Juno Online Services Inc. (Nasdaq: JWEB) burst ahead 90 percent Tuesday, after PaineWebber doubled its price target to $120. Juno unveiled plans to give away free Internet access Monday.
Shares were up 26 to 55, up considerably since Juno beat estimates in its last quarter, but still at only still at half the $120 price target set by PaineWebber, one of the underwriters for Juno's June IPO.
In a report which reiterated the firm's "buy" rating on Juno, analyst Jim Preissler said Juno was on to something big with free access.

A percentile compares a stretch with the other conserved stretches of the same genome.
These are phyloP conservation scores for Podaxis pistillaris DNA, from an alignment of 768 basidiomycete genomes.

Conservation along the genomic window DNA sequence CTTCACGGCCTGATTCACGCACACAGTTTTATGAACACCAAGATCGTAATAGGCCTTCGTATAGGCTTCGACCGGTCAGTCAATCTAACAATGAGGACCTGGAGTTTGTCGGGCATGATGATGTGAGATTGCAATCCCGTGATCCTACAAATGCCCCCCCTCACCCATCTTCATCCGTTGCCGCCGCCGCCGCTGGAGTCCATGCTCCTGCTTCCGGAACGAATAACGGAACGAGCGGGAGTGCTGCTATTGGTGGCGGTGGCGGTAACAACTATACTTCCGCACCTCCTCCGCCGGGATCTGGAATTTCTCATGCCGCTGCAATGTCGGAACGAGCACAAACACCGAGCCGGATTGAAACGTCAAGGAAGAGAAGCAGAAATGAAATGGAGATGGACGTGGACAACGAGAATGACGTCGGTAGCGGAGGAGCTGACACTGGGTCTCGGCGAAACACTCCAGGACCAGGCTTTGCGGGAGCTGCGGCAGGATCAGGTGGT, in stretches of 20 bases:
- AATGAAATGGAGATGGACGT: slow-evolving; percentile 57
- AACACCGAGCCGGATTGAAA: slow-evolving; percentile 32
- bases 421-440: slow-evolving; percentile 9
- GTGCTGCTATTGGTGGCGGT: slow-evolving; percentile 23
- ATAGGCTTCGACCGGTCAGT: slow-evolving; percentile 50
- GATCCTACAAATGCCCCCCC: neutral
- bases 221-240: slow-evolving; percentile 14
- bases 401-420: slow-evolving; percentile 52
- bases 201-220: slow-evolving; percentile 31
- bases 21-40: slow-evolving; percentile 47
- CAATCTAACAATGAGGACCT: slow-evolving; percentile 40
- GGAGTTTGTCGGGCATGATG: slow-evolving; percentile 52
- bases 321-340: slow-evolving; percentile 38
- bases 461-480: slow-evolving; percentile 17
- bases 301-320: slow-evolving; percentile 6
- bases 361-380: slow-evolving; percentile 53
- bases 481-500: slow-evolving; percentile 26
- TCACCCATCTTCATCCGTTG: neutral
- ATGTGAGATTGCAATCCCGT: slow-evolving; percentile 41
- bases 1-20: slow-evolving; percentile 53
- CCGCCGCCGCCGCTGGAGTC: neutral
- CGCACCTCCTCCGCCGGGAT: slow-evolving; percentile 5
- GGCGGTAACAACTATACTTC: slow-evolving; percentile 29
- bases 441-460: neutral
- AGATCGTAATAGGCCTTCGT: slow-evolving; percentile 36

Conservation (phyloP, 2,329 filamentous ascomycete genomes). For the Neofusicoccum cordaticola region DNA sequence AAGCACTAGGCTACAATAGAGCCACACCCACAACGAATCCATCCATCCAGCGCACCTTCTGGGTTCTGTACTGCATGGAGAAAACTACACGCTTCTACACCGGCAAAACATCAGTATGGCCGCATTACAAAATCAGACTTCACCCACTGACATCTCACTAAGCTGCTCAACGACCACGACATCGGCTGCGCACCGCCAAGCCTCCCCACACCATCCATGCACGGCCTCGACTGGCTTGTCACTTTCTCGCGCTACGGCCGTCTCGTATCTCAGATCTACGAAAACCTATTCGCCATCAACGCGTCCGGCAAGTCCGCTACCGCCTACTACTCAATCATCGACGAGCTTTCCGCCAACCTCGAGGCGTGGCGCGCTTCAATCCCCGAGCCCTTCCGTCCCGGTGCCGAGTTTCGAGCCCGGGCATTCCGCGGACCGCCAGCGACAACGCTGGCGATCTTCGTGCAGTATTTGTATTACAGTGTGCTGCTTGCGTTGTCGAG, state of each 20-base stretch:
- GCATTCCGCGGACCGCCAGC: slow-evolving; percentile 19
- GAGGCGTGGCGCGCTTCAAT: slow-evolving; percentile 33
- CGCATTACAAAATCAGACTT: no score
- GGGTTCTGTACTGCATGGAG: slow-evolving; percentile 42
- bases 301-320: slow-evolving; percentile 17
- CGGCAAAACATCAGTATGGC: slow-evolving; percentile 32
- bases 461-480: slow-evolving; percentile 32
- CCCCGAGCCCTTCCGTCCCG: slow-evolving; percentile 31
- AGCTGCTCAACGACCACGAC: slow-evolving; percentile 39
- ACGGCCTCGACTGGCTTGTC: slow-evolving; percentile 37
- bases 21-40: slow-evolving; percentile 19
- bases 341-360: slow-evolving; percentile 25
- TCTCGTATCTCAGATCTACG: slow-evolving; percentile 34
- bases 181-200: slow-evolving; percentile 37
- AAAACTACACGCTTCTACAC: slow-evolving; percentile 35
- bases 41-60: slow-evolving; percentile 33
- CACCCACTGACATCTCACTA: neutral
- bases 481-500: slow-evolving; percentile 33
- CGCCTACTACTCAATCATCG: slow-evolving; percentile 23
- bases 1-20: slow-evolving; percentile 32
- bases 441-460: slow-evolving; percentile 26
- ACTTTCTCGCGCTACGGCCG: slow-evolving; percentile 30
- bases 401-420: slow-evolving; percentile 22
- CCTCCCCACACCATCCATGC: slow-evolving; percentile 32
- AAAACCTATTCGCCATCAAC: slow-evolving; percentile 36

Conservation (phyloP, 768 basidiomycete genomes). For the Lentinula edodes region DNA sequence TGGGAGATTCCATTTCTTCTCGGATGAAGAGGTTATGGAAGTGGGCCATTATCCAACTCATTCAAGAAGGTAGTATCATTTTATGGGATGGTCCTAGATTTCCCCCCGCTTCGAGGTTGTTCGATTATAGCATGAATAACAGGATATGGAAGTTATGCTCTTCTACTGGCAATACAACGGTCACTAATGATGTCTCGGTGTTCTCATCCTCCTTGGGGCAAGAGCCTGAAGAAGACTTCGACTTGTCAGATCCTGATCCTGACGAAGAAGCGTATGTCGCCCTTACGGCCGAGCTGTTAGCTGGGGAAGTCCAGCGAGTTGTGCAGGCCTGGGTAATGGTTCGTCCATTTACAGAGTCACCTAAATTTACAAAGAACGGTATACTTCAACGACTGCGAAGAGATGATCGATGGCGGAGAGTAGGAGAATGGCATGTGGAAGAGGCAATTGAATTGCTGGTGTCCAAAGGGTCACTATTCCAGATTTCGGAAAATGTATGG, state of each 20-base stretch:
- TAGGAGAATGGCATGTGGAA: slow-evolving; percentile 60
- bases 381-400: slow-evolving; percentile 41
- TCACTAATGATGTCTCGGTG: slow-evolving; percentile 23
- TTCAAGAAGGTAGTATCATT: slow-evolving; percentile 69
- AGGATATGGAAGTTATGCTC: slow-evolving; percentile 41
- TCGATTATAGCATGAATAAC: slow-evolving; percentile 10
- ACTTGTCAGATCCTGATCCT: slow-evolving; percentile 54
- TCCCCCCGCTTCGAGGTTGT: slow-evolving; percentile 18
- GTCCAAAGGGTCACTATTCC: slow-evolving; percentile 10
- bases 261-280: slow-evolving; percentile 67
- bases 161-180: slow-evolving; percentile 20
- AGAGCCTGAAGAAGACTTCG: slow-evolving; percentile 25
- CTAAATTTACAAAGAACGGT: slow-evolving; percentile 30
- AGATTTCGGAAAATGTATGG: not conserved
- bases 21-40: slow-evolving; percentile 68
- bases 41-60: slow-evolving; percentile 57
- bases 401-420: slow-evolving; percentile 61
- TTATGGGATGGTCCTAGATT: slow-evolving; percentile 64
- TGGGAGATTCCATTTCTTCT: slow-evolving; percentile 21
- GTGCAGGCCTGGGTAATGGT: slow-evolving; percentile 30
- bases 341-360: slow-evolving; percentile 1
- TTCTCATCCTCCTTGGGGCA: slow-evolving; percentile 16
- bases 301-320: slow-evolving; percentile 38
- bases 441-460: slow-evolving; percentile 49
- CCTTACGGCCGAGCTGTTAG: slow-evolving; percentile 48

"Juno could convert about 1.3 million free email customers to free-ISP subs over the next quarter or so, making Juno potentially the second largest dial-up Internet access provider and the largest free ISP, ahead of NetZero (Nasdaq: NZRO) and AltaVista," he said.
Juno's latest move positions it as the leading dial-up provider behind only AOL (Nasdaq: AOL), making its current market cap of about $1.1 billion, a substantial undervaluation for the company on a relative and fundamental basis, said Preissler.
The company, which began as a free e-mail company, is now offering a plan to give away services including e-mail with file attachments, will be offered to consumers who fill out a questionnaire and view advertisements tailored to their responses. Juno also announced plans to launch an aggressive ad campaign next year designed to boost its subscriber base.